Re: NCN Route 1: Dover to John o'Groats

18 August 2014 - 2:21pm
Richard Fairhurst wrote:Enjoy - it's a great route. I did it all over several holidays and loved most of it, apart from getting lost in Newport. (The missing section there has been fixed since.)

Bear in mind that the Fishguard-Carmarthen bit is hilly - nothing too stratospheric, just the sort of mile-after-mile up-and-down that can sap your energy. Once you're past Carmarthen it's reasonably plain sailing.

There are printable maps available online if you don't want to pay the cost of the printed maps.
Cool, thanks for the advice! I did a similar thing going up the length of England I started at the lizard in Cornwall & it was a "tad" hillier than I was used to

Maps found & downloaded! Cheers!

Re: NCN Route 1: Dover to John o'Groats

18 August 2014 - 12:44pm
pete75 wrote:mjr wrote:A grass field? That's better than the sand, gravel and dirt tracks between the Norwich City Council boundary and somewhere near Whitwell:[...]

Looks ok to me. Have ridden many miles on tracks like that and worse on 32mm tyres without problems.
I think you'd want 50mm on much of it. I was running 28 front and 37 rear and it was very slow going, rather dodgy on the steeper downhills and absolutely no fun IMO. The picture doesn't really capture that typical rims will be submerged under sand or gravel at some points. I simply couldn't ride one section and walked off to a nearby near-parallel road, switching back only when the alternative was an uphill drag of A1067 - that section was slightly better, but it deteriorated again.

If the roughstuff fellowship want to use that sort of thing, good luck to them, but why can't it be labelled it as a bridleway or MTB route and not part of the National Cycle Network?

Re: Advice regarding fixed touring base/ support company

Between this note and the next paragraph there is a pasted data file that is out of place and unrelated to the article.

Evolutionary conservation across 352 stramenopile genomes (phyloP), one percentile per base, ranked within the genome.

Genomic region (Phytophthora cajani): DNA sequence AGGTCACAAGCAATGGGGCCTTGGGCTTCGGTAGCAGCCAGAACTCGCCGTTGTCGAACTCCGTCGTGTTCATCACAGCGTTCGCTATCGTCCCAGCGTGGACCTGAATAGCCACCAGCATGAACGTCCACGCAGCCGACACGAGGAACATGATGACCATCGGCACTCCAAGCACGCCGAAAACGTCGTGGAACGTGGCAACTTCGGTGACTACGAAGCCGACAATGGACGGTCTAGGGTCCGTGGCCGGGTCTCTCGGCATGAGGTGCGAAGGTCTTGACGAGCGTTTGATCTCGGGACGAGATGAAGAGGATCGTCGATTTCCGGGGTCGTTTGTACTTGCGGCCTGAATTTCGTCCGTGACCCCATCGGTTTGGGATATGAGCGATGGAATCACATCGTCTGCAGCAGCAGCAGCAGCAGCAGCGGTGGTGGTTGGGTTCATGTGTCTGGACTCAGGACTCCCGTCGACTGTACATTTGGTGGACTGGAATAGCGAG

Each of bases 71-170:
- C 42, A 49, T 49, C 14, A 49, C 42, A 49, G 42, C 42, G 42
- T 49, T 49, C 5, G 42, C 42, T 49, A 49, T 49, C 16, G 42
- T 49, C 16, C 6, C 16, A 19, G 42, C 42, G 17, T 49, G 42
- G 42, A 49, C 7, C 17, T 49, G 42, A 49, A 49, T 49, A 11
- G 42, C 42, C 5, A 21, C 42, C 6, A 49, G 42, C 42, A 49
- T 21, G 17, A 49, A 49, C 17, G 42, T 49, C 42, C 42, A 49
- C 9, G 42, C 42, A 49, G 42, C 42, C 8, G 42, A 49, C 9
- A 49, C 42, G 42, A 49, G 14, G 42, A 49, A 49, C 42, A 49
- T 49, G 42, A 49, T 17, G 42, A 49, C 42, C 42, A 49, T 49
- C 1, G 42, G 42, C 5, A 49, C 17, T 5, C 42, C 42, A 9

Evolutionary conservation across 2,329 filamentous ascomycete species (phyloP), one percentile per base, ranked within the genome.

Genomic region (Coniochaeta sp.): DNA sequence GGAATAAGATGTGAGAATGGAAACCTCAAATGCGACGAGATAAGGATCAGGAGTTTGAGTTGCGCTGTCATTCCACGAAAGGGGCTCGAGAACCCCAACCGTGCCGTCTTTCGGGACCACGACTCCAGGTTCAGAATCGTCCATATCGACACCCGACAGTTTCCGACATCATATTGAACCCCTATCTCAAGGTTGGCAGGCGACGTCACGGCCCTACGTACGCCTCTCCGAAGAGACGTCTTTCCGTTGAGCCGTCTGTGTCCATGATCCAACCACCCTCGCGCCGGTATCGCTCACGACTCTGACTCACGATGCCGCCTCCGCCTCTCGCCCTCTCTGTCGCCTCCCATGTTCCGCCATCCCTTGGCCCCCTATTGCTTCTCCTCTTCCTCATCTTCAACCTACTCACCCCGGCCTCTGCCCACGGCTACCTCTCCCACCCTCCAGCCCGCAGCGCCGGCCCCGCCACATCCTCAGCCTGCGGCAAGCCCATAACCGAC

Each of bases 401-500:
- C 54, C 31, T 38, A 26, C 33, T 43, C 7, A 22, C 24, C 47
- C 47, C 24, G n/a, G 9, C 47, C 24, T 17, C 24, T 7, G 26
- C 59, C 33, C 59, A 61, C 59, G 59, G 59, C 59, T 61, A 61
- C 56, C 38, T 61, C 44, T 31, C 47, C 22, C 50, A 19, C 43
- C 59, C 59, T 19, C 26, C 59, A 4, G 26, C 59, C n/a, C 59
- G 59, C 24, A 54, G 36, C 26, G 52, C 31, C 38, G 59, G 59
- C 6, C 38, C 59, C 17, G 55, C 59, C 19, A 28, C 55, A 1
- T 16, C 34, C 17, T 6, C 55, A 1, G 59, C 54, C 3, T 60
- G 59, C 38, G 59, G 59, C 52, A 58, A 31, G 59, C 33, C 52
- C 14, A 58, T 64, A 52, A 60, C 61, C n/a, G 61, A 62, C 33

18 August 2014 - 12:16pm
We stayed at a campsite near Allemond, at the foot of the Croix de Fer, about 4 miles down the valley from Bourg d'Oisans. They had some small on-site chalets, as we didn't want to camp, but plenty were. Friends have stayed further up the valley. There's a B&B called "Chalet Michelle", owned by a British couple, or there are a few places to stay in Bourg itself.

Take a bike with low gears - the Alpe in particular is very steep, as is the very top part of the Galibier.

Re: NCN Route 1: Dover to John o'Groats

18 August 2014 - 12:00pm
dakari-mane wrote:Am planning on doing the whole of NCN4 in September. Starting at Fishguard & finishing back in London. Just wish you didn't have to buy so many ruddy maps to cover the whole route (too expensive for an incomplete route so I'm not going to buy any, I'll just will wing it).

Enjoy - it's a great route. I did it all over several holidays and loved most of it, apart from getting lost in Newport. (The missing section there has been fixed since.)

Bear in mind that the Fishguard-Carmarthen bit is hilly - nothing too stratospheric, just the sort of mile-after-mile up-and-down that can sap your energy. Once you're past Carmarthen it's reasonably plain sailing.

There are printable maps available online if you don't want to pay the cost of the printed maps.